Regulators in the US and UK continue to closely observe how firms monitor communications. The global pandemic and increased homeworking have arguably been one of the catalysts for this closer scrutiny, but it has been a feature of the enforcement landscape for a few years now.
In the US, there have been some headline-grabbing fines for the use of “off-channel” communications. In November 2023, one of the five commissioners on the SEC even criticised the SEC for imposing over a billion dollars in fines, to go along with onerous conditions, all without defining exactly “what is considered to be a business communication”. The DOJ is not far behind. Its 2023 revised guide for evaluating corporate compliance programs for the purposes of calculating fines and penalties dives deeply into employees’ messaging habits, asking, for instance, if corporate data on employees’ personal devices is accessible and preserved.
Enforcement action in the UK has been less severe, but the FCA has nevertheless imposed recent fines for surveillance processes that were deemed to be deficient. Ofgem has also targeted breaches of recordkeeping requirements where traders had used privately owned phones to discuss market transactions.
Reactive v proactive
The issue of monitoring often arises in a reactive context. If there are red flags surrounding an employee, or if a whistleblower has credibly identified suspicious conduct, then businesses are expected to pull and review at least a selection of employees’ chats and emails. If a communication has not been preserved, then regulators and law enforcement are, in their view, robbed of direct and irrefutable proof.
But firms are of course expected to proactively monitor for any criminal conduct on an ongoing basis and to preserve communications. For instance, in the US, the DOJ directs prosecutors to ask if the organisation’s compliance program includes “monitoring and auditing to detect criminal conduct.” In the UK, firms subject to FCA SYSC 10A must comply with specific requirements relating to record keeping of communications and prevention of employees’ use of privately owned devices.
It is of course unrealistic to expect all companies to monitor every electronic communication to or from their employees. Indeed, when law enforcement wiretaps suspected criminals’ phones, a dozen or more agents are often staffed to keep up with the constant influx of communication, to select what is pertinent. Firms have therefore had to adopt a proportionate approach to monitoring. Historically they have relied on blunt tools such as keyword search terms to flag anything requiring closer inspection.
With the advent of generative AI, monitoring can now be far more sophisticated and effective. According to the FCA, “one of the defining features of AI is its ability to process large volumes of data, and to detect and exploit patterns in those data”. AI algorithms enable analysis that surpasses the capabilities of humans, where vast volumes of data can be sifted at high speed in real-time, without drowning managers in false positives.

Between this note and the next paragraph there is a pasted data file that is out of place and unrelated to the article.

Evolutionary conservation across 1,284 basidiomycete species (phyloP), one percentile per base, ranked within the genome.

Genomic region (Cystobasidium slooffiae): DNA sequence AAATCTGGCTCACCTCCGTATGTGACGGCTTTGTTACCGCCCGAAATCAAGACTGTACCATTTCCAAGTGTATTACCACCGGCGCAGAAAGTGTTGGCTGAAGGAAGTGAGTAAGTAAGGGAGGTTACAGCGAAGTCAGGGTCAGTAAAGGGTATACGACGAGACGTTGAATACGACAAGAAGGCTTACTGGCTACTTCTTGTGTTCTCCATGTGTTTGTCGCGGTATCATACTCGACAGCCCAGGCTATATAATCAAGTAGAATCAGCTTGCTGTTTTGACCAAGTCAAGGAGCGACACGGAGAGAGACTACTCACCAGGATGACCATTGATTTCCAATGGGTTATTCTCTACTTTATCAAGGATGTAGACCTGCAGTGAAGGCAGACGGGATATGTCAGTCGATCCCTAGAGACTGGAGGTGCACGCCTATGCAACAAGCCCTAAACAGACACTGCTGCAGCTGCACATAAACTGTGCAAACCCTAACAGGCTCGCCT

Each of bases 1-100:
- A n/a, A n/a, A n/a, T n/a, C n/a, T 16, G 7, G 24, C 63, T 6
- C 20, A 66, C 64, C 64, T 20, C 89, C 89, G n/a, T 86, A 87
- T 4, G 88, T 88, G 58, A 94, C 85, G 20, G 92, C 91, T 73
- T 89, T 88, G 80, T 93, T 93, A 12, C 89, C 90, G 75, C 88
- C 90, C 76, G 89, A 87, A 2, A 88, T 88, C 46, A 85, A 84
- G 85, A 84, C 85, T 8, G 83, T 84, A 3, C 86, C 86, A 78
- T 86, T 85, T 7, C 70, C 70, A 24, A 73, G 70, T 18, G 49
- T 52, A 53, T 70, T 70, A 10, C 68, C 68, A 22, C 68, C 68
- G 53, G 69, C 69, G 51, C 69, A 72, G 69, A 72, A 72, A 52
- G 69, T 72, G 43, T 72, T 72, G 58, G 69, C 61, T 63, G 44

Changing regulatory expectations
Regulators have clearly indicated that they expect firms to embrace this new technology. The FCA signalled in a speech that developments in technology such as AI are fuelling additional opportunities for the way communications must be proactively monitored. Similarly, in July 2023, the FCA’s Chief Executive said, “as AI is further adopted, the investment in fraud prevention and operational and cyber resilience will have to accelerate at the same time. We will take a robust line on this”. The introduction of the Digital Sandbox in the UK further underpins the clear message that regulators are devoting considerable resources into developing AI and expect firms to use it.
In the US, President Biden’s executive order on 30 October 2023 directs agencies to, among other things, acquire AI products and services and hire AI professionals to “strengthen AI deployment”. But we are far off from the imposition of the use of AI on the private sector.
Practical tips to consider in relation to monitoring
- Ahead of embedding any new technology, ensure there is a clear senior management structure that is accountable not only for the process of AI implementation, but also its ongoing management and compliance with relevant regulation.
- Conduct sufficient testing and calibration of technology before it is rolled out and gather feedback from a variety of sources.
- Ensure internal policies reflect the ability to use the new technology.
- Ensure employees are informed of the purpose and extent of any monitoring and consider whether specific data protection and employment advice is required. For example, in the UK, to comply with the Data Protection Act 2018 and GDPR, surveillance must be proportionate, justified and necessary. A data protection impact assessment must be undertaken for processing likely to result in a high risk to rights of individuals, and it is good practice to always undertake this for any new project that requires personal data processing. Employees can only be monitored without their knowledge if firms suspect they are breaking the law or if letting the employee know would make it hard to detect the crime. 
- Consider a phased approach when introducing technology where possible to mitigate against overreliance until it can be effectively implemented.
When technology is introduced, beware of ‘automation bias’- a tendency to believe that the flagging of potential criminal conduct must indeed represent criminal conduct because an automated system, rather than a human, caught it.